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The wrong friends can land you in prison

JAILED: Samantha Joseph got a 10 year sentence

WHEN 21-year-old Tristan (not his real name) was invited to a party in Bristol he had no idea the night would end with him in jail.

It started off like any other – dancing, drinking and flirting with attractive girls. But the fun changed in an instant.

“A fight broke out between my homeboy and someone. There was a scuffle then gunshots fired by my boy. He shot the guy in the leg and we had no choice but to flee the scene. A group of us jumped in a car and drove off.”

Police later stopped them. Although he had not fired the gun or even participated in the fight, Tristan was charged with aiding and abetting attempted murder. He spent eight months in jail until he was acquitted.

“We were all arrested because of one person’s mistake,” recalled Tristan, now aged 27. “I was in total shock. I never thought this sort of thing would happen to me.”

Campaigners said there are thousands of young people like Tristan across the UK who are playing roulette with their futures, not realising that just being in the wrong place at the wrong time, could lead to a charge under Joint Enterprise.

The common law practice is increasingly being used to tackle youth violence if it can proved that a person’s presence, knowledge or actions led to a killing or another crime, he or she can be charged with the same crime as the main perpetrator.

“Young people aren’t aware of what joint enterprise is,” said experienced youth mentor Ken Hinds.

Hinds, who runs youth group Ruff Diamonds, told The Voice: “They are very naïve in thinking they have to be loyal when their friends get on Facebook and tell them there could be beef somewhere and ask for their support.

ADVICE: Ken Hinds

“They may go along thinking ‘I am just going there to make up the numbers’ but once you get there it could be a different scenario altogether. All it takes is one person to injure someone else and the whole group is tagged within that joint enterprise.”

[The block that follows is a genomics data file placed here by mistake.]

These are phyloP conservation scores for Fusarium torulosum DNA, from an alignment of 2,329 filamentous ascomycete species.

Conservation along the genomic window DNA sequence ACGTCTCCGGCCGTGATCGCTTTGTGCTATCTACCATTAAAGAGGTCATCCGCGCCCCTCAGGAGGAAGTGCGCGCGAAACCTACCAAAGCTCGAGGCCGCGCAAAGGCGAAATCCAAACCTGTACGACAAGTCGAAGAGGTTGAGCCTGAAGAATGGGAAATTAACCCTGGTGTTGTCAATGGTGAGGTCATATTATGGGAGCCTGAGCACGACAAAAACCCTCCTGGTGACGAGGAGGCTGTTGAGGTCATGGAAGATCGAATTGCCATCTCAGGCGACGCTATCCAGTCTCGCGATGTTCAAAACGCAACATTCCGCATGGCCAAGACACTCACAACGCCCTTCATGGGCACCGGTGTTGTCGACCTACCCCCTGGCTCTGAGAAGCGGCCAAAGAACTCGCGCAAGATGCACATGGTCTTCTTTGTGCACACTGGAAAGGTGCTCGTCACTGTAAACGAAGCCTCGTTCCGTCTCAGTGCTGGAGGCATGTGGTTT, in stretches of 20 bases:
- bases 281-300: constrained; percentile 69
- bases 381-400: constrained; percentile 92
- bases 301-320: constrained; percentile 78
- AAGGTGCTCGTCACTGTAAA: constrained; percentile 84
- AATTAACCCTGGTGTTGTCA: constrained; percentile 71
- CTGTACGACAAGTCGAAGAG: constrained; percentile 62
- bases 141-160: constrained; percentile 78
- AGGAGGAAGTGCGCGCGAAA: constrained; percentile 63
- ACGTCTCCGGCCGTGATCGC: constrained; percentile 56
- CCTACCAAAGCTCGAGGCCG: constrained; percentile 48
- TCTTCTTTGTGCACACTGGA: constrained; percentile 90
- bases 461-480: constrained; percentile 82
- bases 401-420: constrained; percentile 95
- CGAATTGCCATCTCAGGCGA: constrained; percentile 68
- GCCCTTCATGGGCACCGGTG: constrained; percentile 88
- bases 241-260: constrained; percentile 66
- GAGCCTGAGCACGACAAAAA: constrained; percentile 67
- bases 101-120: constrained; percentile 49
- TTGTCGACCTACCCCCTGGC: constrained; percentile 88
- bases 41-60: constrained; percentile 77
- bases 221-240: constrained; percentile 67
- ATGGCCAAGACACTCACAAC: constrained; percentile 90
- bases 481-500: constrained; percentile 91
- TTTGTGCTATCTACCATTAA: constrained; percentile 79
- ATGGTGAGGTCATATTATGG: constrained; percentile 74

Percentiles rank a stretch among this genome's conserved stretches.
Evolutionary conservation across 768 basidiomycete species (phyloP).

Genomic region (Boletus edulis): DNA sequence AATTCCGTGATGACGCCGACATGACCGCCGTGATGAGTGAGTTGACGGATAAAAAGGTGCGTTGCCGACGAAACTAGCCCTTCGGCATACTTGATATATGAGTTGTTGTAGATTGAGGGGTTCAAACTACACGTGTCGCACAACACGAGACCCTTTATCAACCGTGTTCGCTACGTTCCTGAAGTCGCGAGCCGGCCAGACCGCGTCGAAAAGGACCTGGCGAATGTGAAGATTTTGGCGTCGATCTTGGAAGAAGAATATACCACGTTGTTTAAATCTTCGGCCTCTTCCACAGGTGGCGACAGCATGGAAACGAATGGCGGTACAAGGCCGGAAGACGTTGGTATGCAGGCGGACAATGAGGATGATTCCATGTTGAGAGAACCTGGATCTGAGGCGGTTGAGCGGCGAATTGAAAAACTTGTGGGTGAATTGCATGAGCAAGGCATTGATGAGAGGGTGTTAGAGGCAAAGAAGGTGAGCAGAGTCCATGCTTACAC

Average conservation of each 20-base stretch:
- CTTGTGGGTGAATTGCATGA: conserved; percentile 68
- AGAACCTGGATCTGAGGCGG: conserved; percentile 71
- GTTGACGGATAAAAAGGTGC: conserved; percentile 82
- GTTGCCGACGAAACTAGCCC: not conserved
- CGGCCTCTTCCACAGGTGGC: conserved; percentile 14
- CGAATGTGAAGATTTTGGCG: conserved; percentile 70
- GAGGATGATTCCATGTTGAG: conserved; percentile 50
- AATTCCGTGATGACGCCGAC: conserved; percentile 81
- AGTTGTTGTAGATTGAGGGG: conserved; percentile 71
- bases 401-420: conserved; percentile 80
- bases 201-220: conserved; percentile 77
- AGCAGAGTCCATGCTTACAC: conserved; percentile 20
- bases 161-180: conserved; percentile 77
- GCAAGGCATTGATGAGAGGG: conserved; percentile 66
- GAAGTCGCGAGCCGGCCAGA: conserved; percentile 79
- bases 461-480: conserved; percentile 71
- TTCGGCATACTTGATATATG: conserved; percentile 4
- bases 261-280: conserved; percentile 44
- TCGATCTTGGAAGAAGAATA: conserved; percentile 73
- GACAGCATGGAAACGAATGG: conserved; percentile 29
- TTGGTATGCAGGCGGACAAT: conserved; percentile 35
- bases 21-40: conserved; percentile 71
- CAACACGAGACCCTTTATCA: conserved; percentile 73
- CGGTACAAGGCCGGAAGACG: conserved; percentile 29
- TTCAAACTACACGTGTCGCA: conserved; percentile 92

Commander Simon Foy, head of the Met’s Homicide and Serious Crime Command, warned that police go over every violent incident with a fine tooth comb.

He said: “We will have a very clear picture of who did what and what everybody’s intent was … and we look at whether they in some way contributed to what happened.”

To be considered under joint enterprise, there has to be strong evidence of active involvement such as preventing someone from running away, holding someone down or encouraging the violence, Foy said.

The Met, who launched a year-long campaign highlighting joint enterprise, warned that active participants would not only be charged with the same crime as the chief perpetrator, but also given the same jail time.

Foy said: “If you know one of your friends is carrying a knife; if you see anger is beginning to bubble up, you have to take great care to make sure you aren’t in some way responsible for what might happen.

“We are saying to young people just stop it, so we don’t even have to think about joint enterprise or investigating someone’s death.”

WARNING: Commander Simon Foy

Hinds and Foy agreed that young people need to re-examine misplaced allegiances to their friends.

Foy said “We have heard several people say they were trying to do the right thing by sticking by their friends. Obviously, that isn’t going to help when you find yourself charged with a really serious offence.